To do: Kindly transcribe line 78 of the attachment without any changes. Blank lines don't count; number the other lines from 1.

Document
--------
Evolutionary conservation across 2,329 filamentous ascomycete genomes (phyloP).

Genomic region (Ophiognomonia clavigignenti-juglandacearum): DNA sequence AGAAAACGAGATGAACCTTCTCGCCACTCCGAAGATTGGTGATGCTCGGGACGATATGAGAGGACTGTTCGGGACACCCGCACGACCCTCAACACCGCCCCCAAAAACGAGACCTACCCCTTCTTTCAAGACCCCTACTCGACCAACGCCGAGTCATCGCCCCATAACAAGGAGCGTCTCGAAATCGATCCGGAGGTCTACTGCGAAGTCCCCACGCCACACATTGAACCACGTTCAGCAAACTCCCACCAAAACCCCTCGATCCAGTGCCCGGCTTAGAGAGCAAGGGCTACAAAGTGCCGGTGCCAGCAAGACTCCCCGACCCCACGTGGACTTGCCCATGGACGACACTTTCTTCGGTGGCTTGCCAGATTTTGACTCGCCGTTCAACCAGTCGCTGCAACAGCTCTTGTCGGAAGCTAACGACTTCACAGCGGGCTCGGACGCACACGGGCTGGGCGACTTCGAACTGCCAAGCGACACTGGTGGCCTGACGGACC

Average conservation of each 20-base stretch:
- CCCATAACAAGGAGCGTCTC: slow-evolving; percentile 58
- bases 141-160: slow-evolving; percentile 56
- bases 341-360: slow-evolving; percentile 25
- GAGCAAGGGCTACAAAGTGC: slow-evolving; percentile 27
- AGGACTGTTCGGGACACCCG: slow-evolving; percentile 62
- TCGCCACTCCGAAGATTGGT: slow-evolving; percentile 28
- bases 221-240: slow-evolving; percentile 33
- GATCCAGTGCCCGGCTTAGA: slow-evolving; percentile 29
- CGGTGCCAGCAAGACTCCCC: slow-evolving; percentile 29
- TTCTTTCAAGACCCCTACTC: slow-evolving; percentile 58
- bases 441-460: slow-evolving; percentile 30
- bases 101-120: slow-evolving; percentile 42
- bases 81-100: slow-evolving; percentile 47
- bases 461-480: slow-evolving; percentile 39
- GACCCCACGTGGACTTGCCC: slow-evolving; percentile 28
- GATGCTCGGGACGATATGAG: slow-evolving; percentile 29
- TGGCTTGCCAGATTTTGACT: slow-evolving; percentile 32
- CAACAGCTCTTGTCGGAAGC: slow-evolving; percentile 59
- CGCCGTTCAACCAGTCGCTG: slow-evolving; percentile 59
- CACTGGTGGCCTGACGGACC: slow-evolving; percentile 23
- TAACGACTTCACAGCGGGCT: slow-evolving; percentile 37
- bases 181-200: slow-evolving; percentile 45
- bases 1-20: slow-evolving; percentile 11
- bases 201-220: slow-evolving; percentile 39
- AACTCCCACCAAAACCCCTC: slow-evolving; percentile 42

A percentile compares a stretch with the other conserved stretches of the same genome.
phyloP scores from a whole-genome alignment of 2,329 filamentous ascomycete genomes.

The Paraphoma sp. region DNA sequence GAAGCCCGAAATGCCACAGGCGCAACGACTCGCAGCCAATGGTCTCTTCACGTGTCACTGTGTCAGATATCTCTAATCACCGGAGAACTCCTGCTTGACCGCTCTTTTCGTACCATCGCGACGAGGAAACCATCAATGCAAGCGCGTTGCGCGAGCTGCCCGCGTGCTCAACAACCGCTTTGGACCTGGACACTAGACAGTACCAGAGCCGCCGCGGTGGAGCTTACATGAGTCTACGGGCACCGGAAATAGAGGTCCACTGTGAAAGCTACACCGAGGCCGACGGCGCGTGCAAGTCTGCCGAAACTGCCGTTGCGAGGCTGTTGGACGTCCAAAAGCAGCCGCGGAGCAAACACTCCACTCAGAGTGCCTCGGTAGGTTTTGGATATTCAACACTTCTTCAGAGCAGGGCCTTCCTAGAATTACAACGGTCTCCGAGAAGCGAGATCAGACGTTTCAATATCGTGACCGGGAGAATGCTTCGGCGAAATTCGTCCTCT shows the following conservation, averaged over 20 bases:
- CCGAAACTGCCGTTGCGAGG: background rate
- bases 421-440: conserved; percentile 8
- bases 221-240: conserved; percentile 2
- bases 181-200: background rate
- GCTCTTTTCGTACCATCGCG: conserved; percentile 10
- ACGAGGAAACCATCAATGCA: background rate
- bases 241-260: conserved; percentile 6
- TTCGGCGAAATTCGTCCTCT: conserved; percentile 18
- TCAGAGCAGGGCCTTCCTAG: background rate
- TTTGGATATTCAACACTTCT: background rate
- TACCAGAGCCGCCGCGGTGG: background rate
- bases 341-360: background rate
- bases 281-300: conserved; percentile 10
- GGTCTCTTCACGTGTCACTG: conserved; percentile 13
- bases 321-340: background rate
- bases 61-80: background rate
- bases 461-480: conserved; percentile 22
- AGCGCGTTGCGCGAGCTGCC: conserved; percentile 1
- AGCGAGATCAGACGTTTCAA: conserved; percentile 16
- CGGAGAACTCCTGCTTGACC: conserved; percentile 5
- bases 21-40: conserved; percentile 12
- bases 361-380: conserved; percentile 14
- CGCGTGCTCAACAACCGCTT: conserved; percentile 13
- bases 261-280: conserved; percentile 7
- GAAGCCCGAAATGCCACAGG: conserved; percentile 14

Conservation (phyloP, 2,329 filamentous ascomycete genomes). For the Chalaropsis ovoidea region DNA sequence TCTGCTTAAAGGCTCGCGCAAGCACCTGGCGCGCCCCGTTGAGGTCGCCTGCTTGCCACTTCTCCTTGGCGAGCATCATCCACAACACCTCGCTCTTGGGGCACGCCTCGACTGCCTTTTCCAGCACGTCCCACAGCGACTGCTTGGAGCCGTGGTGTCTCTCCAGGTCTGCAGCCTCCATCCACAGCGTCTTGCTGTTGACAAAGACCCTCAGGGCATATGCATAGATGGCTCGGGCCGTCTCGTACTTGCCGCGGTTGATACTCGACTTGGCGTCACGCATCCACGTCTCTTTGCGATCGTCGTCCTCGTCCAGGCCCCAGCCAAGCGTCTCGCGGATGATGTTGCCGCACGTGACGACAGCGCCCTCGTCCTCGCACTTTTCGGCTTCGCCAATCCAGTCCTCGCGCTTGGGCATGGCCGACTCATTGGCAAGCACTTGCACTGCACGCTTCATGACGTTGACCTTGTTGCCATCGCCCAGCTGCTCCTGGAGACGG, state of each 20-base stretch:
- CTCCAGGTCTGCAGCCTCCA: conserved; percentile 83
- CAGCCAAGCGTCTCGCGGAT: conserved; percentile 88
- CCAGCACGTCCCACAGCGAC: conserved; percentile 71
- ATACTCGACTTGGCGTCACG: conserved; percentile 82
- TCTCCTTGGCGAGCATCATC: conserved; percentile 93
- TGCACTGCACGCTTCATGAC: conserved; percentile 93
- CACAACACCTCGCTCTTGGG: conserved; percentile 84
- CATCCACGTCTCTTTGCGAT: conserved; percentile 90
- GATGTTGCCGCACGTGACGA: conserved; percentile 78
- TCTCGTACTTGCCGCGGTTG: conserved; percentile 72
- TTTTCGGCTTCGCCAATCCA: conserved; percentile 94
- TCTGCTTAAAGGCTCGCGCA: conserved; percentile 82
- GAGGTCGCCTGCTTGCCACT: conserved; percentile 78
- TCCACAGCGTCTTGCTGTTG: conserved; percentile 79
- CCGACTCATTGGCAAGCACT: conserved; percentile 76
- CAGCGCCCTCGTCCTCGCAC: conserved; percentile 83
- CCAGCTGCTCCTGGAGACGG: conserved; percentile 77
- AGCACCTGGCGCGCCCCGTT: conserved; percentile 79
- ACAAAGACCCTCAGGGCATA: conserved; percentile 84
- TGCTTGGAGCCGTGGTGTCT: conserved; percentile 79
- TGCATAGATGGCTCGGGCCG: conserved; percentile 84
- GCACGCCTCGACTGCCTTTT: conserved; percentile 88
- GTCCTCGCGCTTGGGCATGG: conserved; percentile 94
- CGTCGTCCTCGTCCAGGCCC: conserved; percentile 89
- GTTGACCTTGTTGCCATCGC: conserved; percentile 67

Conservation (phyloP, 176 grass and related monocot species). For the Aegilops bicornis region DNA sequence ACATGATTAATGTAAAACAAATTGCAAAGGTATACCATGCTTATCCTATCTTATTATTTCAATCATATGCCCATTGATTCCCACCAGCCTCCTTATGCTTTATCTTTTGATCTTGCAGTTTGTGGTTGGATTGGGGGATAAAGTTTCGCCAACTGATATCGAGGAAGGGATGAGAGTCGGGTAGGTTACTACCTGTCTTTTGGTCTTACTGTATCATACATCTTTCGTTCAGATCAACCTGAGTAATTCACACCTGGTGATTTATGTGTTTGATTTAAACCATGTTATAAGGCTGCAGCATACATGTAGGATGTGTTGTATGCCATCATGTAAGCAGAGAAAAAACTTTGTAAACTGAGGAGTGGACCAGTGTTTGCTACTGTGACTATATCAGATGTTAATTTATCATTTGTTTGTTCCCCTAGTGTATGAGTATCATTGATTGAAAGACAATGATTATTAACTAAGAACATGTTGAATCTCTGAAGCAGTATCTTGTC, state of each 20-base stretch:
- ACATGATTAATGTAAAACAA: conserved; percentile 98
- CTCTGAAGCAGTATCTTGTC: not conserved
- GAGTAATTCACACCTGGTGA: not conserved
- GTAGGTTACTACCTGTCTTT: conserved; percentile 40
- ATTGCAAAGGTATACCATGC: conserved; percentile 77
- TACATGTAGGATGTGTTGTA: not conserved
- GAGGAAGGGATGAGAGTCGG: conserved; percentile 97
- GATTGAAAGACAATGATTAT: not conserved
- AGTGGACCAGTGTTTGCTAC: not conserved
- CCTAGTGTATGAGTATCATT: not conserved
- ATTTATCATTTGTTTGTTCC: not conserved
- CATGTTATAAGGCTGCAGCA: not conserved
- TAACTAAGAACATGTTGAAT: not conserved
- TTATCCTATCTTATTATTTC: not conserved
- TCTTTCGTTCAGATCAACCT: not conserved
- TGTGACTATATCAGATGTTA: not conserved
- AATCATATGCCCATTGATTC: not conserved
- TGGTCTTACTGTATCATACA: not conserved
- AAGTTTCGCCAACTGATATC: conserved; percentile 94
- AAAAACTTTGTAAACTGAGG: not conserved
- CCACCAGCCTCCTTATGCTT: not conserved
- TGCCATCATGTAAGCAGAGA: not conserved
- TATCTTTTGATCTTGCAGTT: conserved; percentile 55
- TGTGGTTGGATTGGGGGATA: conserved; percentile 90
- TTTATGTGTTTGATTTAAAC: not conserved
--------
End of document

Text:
- TGCATAGATGGCTCGGGCCG: conserved; percentile 84